~perceive (<per-> has a sense of “thoroughly”, thus when you perceive something, you are thoroughly taking it in in order to comprehend it),
~deceive (<de-> has a sense of “from”, thus when someone deceives you, they take from you – they cheat you),
~conceive (<con-> is an intensifying prefix, meaning it gives emphasis to the base, thus when someone conceives either an idea or a baby, they are taking something in and holding it)
~transceiver (which is a relatively new word – 1938, created by combining transmitter and receiver).

So what we learn from this word’s history is that its spelling has been fairly consistent since the 1300’s.  No gimmicky rhymes needed.

phonology:
The pronunciation is /ɹəˈsɪv/.  Here are the phoneme / grapheme correspondences:

<receive>
/ɹəˈsɪv/

It is interesting to note that the final <e> is non-syllabic and is preventing this word from ending in a <v>  (no complete English word ends in a <v>).

 

 

until  (*untill)

meaning:
This word means “up to (either an event or a point in time)”.  If you say, “I will wait until you call,”  it is functioning as a subordinating conjunction. If you say, “We swam until 5:00,” it is functioning as a preposition.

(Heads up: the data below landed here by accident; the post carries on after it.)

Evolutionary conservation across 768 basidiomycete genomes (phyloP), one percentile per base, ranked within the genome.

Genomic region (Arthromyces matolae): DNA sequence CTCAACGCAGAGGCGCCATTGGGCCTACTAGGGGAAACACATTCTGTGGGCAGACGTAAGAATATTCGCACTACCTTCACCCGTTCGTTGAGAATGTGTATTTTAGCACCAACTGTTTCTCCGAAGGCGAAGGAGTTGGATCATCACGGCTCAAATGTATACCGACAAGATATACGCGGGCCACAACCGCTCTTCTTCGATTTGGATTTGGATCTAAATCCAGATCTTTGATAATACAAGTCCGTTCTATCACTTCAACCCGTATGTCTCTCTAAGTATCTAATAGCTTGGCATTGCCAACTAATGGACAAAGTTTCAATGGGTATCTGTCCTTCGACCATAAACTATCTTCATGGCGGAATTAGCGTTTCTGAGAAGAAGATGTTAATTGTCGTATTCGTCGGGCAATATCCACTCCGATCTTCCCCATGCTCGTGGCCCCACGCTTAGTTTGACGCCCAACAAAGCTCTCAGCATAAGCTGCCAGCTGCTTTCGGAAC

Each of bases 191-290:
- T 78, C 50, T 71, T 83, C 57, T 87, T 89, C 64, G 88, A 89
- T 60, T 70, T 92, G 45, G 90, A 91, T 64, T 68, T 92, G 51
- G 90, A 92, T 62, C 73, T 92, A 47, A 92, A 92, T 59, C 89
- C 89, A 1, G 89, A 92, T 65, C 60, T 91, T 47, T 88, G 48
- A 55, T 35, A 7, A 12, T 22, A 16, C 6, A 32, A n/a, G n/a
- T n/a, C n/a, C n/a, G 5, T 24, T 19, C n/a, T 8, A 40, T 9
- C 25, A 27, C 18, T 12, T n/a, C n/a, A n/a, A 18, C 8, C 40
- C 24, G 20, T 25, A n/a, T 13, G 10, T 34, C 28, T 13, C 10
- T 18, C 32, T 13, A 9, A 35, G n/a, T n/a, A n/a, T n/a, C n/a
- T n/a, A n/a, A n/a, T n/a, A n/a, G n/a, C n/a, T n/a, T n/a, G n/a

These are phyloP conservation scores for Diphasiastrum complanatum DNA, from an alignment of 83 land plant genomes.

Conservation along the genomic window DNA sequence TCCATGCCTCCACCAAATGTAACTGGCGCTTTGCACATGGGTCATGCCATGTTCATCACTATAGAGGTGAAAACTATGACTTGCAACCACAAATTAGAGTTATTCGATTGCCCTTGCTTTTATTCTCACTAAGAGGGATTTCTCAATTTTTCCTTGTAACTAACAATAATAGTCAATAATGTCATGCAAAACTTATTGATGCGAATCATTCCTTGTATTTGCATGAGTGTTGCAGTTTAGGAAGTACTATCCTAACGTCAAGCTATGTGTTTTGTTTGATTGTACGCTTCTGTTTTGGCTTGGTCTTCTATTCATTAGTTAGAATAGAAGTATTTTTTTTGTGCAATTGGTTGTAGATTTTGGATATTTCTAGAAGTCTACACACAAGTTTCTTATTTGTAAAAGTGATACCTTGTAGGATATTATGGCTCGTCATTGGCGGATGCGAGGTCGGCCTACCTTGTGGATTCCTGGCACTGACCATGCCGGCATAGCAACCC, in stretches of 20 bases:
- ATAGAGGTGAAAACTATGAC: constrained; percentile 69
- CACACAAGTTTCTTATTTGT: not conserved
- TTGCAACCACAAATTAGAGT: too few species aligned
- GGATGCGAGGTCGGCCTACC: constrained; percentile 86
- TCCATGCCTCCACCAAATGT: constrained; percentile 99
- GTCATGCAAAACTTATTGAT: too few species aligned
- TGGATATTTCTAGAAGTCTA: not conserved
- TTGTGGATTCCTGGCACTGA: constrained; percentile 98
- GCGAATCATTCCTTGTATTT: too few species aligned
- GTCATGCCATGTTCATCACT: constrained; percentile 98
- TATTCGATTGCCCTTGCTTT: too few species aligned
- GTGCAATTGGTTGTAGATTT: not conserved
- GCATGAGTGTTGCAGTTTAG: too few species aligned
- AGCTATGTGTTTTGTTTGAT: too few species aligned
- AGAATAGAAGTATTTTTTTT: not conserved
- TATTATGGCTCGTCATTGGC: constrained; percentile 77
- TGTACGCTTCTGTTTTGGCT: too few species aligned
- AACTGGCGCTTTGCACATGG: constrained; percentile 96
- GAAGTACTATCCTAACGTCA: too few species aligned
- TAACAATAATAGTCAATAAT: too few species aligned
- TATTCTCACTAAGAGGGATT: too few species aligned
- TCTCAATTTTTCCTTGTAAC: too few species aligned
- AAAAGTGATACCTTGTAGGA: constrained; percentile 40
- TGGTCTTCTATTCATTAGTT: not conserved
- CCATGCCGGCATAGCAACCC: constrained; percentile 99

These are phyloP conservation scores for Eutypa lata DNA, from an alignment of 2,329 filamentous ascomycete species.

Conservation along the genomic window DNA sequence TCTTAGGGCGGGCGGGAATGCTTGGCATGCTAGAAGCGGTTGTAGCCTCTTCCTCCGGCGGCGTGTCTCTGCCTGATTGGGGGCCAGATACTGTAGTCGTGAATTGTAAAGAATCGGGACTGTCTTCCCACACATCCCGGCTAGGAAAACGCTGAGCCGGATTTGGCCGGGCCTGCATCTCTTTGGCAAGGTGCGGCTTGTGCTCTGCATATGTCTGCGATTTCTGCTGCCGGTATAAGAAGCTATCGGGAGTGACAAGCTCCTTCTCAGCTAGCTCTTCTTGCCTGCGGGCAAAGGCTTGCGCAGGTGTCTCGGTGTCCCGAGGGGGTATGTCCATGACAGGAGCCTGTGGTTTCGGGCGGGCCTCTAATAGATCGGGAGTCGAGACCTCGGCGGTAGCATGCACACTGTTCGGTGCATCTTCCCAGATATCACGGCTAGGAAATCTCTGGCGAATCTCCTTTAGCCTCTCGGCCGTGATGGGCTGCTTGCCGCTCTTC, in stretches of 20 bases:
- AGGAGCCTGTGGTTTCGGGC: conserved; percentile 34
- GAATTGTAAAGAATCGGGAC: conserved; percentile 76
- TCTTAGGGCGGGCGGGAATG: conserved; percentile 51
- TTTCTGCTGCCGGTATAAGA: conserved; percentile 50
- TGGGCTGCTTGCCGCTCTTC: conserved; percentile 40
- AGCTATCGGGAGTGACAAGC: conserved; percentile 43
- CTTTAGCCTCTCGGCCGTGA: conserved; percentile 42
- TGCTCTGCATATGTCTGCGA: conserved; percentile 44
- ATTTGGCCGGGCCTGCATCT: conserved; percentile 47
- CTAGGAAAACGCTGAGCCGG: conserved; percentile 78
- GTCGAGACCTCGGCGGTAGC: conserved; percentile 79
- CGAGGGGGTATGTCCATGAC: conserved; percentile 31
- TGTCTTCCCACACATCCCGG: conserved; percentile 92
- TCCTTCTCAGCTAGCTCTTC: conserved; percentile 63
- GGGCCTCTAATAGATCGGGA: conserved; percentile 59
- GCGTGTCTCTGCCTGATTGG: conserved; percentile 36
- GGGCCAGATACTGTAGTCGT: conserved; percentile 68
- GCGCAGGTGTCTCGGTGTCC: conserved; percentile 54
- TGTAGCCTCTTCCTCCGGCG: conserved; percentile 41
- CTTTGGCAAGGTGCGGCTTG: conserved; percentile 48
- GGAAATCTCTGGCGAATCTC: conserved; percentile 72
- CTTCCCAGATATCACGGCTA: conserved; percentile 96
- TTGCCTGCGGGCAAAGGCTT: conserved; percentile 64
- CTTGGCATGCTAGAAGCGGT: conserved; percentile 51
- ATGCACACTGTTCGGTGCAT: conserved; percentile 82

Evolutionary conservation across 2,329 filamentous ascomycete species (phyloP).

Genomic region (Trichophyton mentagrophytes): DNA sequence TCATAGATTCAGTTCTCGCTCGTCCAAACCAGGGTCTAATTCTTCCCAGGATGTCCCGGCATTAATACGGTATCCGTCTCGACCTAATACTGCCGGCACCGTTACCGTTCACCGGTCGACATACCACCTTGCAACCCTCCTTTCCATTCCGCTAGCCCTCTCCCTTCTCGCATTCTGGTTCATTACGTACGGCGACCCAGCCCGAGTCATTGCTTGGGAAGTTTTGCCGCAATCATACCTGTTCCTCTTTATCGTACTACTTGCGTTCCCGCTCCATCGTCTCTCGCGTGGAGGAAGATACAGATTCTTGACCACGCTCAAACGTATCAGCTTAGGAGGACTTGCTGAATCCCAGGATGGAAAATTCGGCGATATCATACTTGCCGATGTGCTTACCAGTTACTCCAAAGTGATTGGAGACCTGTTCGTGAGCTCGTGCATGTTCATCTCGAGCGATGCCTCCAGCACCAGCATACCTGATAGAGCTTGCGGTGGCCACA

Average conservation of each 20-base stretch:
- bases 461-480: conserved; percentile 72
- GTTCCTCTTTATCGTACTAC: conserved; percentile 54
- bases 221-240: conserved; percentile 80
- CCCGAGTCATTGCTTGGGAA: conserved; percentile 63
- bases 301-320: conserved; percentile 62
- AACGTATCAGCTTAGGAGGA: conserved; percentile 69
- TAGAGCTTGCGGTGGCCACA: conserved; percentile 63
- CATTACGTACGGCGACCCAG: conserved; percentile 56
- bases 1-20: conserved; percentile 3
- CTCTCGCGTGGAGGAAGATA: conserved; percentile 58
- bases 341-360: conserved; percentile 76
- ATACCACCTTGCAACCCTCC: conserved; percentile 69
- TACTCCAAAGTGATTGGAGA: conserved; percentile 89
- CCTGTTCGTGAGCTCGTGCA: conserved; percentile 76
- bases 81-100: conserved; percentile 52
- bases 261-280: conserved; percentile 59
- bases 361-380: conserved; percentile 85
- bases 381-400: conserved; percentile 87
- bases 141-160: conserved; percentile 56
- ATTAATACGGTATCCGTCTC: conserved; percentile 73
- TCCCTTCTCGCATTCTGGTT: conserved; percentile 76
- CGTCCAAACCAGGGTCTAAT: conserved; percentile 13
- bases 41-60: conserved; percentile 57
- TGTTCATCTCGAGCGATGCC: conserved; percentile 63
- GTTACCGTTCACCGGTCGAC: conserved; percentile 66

morphology:
This word is a free base in Modern English.  It has no affixes.  It might be tempting to identify the <un> as a prefix, but all you have to do is compare the etymology of the <un> in this word to that of the <un-> in words like unhappy and unzip.  They do not share ancestors, nor do they share denotations.

etymology:
This word, as most, has an interesting story.  The verb ’till’  meaning “to cultivate the soil” was first attested in the 13th century.  It is from Old English tilian “cultivate, tend, work at”.  There is a thought that the idea of cultivating and having a purpose and goal may have passed into Old English with the word ’till’ meaning “fixed point”.  It was then converted into a preposition meaning “up to a particular point”.  ‘Until’ was first attested in the 13th century.  The first element <un> is from Old Norse *und “as far as, up to”.  (The asterisk next to the Old Norse spelling means it is reconstructed.)  So when we put the two parts of this word together, we get <un + til –>  until>  “up to a particular point”.  The use of ’til’ is short for ‘until’.